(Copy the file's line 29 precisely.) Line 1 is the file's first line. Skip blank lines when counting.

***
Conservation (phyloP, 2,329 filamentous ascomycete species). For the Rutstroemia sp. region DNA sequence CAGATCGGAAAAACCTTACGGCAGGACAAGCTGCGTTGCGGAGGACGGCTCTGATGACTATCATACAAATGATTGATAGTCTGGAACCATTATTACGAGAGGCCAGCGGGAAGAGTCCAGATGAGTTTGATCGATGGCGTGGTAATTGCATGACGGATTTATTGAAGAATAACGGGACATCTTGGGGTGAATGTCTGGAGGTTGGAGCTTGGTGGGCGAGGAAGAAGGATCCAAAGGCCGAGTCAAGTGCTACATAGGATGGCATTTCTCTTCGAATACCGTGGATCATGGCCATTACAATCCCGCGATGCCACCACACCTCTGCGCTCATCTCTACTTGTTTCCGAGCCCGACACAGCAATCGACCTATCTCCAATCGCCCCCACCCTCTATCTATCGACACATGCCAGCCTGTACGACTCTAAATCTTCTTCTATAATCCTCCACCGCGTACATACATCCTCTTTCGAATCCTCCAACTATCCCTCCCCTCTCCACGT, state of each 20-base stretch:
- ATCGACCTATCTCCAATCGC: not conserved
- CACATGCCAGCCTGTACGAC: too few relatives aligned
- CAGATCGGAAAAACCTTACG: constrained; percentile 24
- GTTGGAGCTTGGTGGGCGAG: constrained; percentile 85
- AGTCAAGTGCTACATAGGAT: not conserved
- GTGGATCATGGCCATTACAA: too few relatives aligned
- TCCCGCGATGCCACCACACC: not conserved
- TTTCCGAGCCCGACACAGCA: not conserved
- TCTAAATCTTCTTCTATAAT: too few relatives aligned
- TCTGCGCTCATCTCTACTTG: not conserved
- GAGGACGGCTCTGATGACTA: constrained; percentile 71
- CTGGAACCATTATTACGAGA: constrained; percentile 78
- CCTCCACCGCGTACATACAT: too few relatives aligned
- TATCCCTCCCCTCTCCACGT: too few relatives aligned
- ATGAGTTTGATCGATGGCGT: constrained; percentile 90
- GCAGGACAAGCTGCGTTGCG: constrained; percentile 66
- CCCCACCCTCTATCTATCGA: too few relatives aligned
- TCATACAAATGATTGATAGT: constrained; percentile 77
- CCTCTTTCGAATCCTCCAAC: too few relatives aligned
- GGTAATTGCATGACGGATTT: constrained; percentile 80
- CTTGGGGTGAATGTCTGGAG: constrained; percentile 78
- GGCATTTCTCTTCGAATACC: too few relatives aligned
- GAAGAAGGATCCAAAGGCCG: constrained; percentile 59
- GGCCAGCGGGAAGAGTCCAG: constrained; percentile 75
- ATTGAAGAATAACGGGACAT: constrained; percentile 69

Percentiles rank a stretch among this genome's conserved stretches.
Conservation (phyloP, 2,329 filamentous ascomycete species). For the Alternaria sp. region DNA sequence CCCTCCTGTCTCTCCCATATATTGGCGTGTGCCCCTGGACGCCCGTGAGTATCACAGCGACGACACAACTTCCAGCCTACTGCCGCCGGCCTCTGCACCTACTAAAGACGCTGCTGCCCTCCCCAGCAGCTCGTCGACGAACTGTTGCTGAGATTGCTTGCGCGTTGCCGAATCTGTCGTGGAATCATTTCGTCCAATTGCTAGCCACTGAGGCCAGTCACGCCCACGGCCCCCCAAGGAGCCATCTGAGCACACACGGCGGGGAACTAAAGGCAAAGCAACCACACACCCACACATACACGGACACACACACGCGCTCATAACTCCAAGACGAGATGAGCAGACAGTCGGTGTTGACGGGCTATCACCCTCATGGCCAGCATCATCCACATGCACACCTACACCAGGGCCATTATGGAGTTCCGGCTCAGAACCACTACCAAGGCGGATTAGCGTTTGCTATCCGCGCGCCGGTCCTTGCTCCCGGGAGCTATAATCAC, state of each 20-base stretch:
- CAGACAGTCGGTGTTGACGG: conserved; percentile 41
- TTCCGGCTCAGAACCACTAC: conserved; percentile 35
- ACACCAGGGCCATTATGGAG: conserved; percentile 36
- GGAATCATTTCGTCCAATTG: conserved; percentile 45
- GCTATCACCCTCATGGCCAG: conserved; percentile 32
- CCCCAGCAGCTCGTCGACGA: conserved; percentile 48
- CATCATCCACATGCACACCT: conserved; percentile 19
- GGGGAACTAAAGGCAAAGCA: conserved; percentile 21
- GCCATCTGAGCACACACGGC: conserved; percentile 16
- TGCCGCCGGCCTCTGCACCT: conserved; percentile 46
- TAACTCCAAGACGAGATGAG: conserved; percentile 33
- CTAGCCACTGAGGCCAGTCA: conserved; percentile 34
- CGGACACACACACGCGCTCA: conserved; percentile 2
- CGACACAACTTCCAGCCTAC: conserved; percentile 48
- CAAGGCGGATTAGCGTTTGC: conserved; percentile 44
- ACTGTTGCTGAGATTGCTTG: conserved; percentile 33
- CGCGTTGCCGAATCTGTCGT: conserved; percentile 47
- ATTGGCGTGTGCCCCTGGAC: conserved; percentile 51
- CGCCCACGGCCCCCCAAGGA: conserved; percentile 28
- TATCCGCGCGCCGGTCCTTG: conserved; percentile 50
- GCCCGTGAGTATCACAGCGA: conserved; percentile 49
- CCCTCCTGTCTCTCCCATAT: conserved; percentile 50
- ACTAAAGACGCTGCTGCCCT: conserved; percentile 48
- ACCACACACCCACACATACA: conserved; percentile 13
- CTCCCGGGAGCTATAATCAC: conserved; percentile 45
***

- CAGACAGTCGGTGTTGACGG: conserved; percentile 41